Lipids constitute a broad group of naturally occurring molecules that include fats, waxes, sterols, fat-soluble vitamins (such as vitamins A, D, E, and K),monoglycerides, diglycerides, triglycerides, phospholipids, and others. The main biological functions of lipids include energy storage, as structural components of cell membranes, and as important signaling molecules.
They are compounds of C, H and O. Occasionally also N and P.
In chemistry, especially biochemistry, a fatty acid is a carboxylic acid with a long aliphatic tail (chain), which is either saturated or unsaturated. Most naturally occurring fatty acids have a chain of an even number of carbon atoms, from 4 to 28. Fatty acids are usually derived from triglycerides or phospholipids. When they are not attached to other molecules, they are known as “free” fatty acids. Fatty acids are important sources of fuel because, when metabolized, they yield large quantities of ATP. Many cell types can use either glucose or fatty acids for this purpose. In particular, heart and skeletal muscle prefer fatty acids. The brain cannot use fatty acids as a source of fuel; it relies on glucose or ketone bodies.
A triglyceride (TG, triacylglycerol, TAG, or triacylglyceride) is an ester derived from glycerol and three fatty acids.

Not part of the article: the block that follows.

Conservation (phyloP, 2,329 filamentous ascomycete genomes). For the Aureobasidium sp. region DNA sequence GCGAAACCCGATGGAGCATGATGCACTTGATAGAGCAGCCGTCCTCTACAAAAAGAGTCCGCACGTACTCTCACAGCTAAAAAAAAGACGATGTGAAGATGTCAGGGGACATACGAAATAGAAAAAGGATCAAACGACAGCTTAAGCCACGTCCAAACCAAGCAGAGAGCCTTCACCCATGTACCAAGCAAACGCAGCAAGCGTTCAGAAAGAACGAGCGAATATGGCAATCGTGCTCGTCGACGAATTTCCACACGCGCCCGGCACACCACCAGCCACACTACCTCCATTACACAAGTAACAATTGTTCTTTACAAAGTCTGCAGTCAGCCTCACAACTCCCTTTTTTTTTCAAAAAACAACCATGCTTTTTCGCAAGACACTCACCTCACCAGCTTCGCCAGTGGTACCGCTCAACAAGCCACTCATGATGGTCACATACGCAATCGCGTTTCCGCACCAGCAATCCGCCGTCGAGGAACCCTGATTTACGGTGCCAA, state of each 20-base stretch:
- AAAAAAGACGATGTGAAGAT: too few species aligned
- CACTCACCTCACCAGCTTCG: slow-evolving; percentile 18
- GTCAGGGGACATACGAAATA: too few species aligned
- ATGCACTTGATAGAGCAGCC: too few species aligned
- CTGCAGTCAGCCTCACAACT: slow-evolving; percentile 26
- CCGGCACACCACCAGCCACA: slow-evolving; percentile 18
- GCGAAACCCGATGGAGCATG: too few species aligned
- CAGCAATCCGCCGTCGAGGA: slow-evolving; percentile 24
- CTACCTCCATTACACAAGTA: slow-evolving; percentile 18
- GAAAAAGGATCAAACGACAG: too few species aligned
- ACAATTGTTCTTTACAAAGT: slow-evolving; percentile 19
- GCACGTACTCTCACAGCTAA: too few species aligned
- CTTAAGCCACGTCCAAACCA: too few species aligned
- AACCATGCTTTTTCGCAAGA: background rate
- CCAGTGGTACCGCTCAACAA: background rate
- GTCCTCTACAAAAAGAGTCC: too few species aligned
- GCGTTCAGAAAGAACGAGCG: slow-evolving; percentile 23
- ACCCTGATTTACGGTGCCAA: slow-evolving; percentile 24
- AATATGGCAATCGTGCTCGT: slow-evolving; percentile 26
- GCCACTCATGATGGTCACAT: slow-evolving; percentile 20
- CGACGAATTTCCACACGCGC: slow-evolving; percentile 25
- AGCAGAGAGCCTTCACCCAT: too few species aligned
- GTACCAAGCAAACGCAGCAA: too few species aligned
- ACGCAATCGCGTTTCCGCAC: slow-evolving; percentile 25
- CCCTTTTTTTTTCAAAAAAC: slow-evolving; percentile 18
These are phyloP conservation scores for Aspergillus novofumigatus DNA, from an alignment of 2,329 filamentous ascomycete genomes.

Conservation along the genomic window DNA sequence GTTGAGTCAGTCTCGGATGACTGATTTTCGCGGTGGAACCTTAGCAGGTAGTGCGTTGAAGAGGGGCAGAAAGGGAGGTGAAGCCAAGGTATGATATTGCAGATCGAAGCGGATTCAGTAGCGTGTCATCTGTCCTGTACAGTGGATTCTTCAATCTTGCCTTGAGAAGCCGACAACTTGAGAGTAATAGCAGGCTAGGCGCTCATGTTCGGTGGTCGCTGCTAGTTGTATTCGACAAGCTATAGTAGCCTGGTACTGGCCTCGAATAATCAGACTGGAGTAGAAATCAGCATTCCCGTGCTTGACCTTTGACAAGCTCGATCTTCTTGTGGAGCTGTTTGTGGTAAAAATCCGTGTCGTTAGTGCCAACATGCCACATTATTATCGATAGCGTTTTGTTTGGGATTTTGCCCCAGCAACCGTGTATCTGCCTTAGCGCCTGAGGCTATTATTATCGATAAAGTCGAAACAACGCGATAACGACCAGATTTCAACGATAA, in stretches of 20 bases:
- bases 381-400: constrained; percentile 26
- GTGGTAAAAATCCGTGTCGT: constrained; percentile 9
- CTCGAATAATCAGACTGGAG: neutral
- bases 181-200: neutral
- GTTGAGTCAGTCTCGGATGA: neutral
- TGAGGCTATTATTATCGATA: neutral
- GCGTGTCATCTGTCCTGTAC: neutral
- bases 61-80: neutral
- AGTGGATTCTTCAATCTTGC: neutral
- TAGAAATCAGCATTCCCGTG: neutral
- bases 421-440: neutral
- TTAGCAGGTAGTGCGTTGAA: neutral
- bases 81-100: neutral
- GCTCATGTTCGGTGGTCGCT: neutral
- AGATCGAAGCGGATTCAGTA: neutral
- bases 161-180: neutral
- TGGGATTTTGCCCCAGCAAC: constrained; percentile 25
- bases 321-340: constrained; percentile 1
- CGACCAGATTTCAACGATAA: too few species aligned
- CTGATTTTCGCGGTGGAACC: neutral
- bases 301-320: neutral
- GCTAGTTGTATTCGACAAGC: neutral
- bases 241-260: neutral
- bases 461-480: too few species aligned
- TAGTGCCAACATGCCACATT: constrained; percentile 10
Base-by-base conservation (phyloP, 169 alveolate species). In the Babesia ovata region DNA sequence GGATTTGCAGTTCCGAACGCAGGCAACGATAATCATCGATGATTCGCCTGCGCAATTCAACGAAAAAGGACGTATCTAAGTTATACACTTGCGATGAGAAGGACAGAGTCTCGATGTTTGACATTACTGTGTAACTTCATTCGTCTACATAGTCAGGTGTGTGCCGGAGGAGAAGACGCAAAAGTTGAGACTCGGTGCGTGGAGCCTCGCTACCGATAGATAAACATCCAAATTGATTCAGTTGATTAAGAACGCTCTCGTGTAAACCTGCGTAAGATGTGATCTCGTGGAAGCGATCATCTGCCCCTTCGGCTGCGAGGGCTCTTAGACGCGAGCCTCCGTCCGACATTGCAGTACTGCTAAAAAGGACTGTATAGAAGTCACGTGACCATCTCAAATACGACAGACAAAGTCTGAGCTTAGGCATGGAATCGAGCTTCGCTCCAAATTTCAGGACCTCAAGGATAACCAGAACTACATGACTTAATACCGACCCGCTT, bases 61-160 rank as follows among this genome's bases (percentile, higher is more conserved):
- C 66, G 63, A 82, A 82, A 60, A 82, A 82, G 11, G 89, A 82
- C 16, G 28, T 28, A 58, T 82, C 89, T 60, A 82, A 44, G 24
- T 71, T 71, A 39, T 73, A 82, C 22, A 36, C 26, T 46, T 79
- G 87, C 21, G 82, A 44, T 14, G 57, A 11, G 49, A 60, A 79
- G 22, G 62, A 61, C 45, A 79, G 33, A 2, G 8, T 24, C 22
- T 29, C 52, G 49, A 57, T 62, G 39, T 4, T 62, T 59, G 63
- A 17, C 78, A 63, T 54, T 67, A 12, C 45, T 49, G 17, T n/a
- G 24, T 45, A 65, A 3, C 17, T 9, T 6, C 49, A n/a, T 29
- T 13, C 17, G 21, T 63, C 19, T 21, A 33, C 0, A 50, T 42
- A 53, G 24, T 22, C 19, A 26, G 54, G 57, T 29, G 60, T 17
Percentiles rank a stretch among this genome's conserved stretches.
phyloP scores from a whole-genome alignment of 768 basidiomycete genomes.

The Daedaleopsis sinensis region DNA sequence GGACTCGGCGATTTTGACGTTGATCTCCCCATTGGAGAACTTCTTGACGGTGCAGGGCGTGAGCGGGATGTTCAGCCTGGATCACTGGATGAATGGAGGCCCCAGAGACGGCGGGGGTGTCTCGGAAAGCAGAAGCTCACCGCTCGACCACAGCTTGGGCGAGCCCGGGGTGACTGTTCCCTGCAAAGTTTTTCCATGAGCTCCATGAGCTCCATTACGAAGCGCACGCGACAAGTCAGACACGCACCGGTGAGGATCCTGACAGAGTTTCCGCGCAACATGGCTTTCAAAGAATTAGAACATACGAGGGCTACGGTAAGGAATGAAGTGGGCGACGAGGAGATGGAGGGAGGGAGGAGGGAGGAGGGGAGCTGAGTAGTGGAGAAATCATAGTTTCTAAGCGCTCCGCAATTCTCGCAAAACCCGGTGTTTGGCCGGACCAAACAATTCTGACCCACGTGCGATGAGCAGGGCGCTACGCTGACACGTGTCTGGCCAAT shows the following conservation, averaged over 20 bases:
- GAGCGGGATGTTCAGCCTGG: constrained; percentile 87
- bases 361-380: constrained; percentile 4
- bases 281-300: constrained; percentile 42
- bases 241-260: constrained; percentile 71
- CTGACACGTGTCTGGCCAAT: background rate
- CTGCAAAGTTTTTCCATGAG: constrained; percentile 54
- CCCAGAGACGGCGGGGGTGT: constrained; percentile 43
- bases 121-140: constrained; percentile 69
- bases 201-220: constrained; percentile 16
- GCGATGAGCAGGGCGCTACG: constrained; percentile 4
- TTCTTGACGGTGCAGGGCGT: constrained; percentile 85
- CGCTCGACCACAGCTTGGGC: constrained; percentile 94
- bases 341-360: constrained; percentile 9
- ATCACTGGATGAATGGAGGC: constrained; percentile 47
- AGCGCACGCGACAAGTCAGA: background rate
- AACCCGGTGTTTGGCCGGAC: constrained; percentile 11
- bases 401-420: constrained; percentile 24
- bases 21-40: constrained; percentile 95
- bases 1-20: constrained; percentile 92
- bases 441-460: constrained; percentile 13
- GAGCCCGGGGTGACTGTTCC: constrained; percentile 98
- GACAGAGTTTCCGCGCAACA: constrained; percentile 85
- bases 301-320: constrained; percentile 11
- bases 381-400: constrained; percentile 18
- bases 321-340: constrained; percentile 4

Triglycerides are the main constituents of vegetable oil (typically more unsaturated (with double links inside the structure of the fatty acids) and animal fats (typically more saturated (without double links). In humans, triglycerides are a mechanism for storing unused calories, and their high concentration in blood correlates with the consumption of starchy and other high carbohydrate foods. Triglycerides are a major component of human skin oils.
Phospholipids are a class of lipids that are a major component of all cell membranes as they can form lipid bilayers. The structure of the phospholipid molecule generally consists of hydrophobic tails and a hydrophilic head. It is usually found with cholesterol molecules which are found in-between the spaces of the phospholipid.
Sterol lipids, such as cholesterol and its derivatives, are an important component of membrane lipids, along with the phospholipids and sphingomyelins. The steroids, all derived from the same fused four-ring core structure, have different biological roles as hormones and signaling molecules (the estrogen family, the androgens such as testosterone and androsterone, the progestogens and the vitamin D. Other examples of sterols are the bile acids and their conjugates, which in mammals are oxidized derivatives of cholesterol and are synthesized in the liver. The plant equivalents are the phytosterols, such as β-sitosterol, stigmasterol, and brassicasterol; the latter compound is also used as a biomarker for algal growth. The predominant sterol in fungal cell membranes is ergosterol.